Thursday, December 10, 2009

Diagnosis


I have some bad news and some good news.

Silence.

The bad news is that there is no cure. The good news is that at the rate this is progressing you will be in a wheel chair by the time you are 90.

I did not come expecting a cure. What I am after is a label. I just want to know what it is.

Cerebellar ataxia with bilateral vestibulopathy (CABV).

Well, that's okay then. I came in here convinced you were going to say Parkinson's Disease.

No, it is definitely NOT Parkinsons, nor MS nor Meniere's. What you have is a three-pronged degeneration in your ability to balance: cerebral ataxia is the degeneration of the wiring of your nerves coming from the cerebellum and the effect of this is your poor coordination and wonky gait (ie ataxia) caused by your inner ear which registers very poorly in the audiometric tests; bilateral vestibulopathy means that your eyes (both of them) do not move in synch with your head, they play catch up in a series of saccades, which is why you cannot determine where the other cars are on the road and why you suffered the syncope which brought all this to a head; and, most unusually, you have the peripheral neuropathy which is causing you to have poor balance generally in your body movements. Usually people have two of the three.

Other patients diagnosed with CABV have also had the PN for up to 20 years prior to the ataxia which brings them in for a diagnosis. Whilst there is no cure and there is no medication, we can monitor the progress at least of your sight, which is where the most impact is often noticed.



So he sent me in with two young guys (both doctor doctors, one visiting from Switzerland) who hooked me up to what appeared to be an electric chair and measured and graphed my eye movements. Judging them to be my son's age and amenable to inquisition, I cajoled them into explaining the graph and its implications. Each of these readings is valid for my problem. The graph is not of my eyes but a representative example. Eyes do not follow the track of the head, they play catch up and the wild oscillations are the eyes madly trying to work out where to go next. No wonder the ground appears to bounce beneath my feet when I walk - or drive!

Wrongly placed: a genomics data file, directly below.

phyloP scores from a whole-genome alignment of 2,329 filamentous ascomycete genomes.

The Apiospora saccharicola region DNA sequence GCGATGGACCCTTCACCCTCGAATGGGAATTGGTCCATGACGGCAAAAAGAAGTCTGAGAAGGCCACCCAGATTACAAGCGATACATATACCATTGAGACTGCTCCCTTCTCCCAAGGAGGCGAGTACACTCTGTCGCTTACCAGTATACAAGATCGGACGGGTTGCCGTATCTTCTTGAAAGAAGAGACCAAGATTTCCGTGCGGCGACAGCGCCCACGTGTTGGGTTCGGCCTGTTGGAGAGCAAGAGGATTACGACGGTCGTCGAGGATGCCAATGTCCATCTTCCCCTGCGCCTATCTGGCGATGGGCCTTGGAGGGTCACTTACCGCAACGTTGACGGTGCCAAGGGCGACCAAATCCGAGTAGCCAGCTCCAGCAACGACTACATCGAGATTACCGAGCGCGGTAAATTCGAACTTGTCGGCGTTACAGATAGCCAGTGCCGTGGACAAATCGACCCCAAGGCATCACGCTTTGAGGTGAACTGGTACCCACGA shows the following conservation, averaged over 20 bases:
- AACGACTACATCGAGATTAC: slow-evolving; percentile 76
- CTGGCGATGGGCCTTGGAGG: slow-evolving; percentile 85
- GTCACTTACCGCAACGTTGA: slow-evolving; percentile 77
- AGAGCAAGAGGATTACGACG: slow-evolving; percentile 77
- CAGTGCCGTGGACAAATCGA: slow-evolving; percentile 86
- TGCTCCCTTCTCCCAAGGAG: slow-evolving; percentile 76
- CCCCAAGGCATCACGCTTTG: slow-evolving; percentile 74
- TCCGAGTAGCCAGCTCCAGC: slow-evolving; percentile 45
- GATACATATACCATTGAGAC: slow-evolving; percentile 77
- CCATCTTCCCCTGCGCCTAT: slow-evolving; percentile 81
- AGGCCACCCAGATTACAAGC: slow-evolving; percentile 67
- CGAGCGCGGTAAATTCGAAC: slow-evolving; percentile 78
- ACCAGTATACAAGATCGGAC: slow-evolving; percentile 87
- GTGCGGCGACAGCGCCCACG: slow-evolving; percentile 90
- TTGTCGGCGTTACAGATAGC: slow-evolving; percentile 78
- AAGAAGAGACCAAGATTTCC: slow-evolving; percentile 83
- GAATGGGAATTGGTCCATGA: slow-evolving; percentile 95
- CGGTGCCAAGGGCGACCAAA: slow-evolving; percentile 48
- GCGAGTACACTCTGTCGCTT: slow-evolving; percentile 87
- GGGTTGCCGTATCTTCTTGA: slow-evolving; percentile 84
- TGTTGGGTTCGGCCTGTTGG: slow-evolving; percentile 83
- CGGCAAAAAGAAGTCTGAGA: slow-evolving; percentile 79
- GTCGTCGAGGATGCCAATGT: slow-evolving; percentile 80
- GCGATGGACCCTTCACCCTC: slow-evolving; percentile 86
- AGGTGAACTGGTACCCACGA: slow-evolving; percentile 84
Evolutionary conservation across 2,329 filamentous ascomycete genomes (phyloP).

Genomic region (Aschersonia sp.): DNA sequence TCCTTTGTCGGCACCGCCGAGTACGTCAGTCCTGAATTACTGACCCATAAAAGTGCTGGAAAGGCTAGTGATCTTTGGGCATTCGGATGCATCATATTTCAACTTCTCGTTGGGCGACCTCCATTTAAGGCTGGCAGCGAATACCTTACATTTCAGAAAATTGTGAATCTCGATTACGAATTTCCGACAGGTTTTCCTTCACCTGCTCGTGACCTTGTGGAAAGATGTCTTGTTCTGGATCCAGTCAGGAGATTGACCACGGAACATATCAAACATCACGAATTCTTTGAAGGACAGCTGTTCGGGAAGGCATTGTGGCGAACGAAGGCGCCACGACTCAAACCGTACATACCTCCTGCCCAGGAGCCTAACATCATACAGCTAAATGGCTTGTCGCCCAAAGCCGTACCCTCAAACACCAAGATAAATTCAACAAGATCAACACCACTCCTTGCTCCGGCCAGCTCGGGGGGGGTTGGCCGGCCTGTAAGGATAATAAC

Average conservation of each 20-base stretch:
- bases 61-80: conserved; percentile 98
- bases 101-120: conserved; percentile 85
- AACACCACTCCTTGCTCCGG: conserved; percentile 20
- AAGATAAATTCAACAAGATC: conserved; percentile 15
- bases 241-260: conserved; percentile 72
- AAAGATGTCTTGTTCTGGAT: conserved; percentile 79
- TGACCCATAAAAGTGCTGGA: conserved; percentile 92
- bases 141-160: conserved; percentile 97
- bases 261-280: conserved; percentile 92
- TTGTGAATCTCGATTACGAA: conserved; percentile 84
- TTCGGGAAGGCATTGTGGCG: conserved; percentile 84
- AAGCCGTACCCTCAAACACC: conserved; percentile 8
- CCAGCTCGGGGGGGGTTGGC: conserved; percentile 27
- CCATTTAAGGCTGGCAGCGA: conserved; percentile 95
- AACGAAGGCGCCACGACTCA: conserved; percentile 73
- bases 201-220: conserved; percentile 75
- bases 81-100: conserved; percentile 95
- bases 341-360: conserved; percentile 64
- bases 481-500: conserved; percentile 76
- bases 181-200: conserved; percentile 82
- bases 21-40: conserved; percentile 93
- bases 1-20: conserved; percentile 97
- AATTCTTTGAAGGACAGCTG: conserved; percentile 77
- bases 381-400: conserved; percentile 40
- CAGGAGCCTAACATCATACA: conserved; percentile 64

So ... what can be done.

Have you got a walking stick. Well yes ... but ... but hey I bought a shopping trolley on wheels and that acts a bit like a third leg. Good. How about ping-pong are you any good at that? Well, no and not likely to rustle up many people to play against either.

How about Wii ... Yes, yes. Brilliant. And there is a plastic cushioned extra you can get for about $120. Just what you need. Yes that will do it. Otherwise, the physio will give you 50 head nods in this direction, an 50 head nods in the other direction.

What has Prof Halmagyi suggested? He says I have to walk through the dry sand at Bondi once every day. Use it or lose it. The eyes have to be exercised but in a place where if you fall you wont hurt yourself. Groan ... okay.

Also, get yourself a torch. Dont walk much during the dark or at least know the terrain. And get rid of those sandals. All sandals. Look how much they are stubbed at the front. I trip a lot. Mmmm ... You need plenty of rubber under your feet. Flat and well shod. And they need to lace up. And they need to come up to your ankles. Charming, thinks I.

Come and see me again later in January. I will send you my paper on the subject. Then you will have my email for any more questions.

All in all, a bloody good day.

14 comments:

kimbofo said...

Oh Julie, I am so glad you got a diagnosis. The not knowing must have been terrifying. At least now you know what it is and what to expect and how you can treat it. I feel relieved for you.

Hang in there.

Can't wait to see a picture of those new jazzy shoes you are going to buy! ;-)

Joan Elizabeth said...

Julie, a diagnosis and a plan of attack! I can just see you walking through the sand in your lace up boots walking stick in one hand and camera in the other, looking quickly from side to side just in case there is a photo.

Ann said...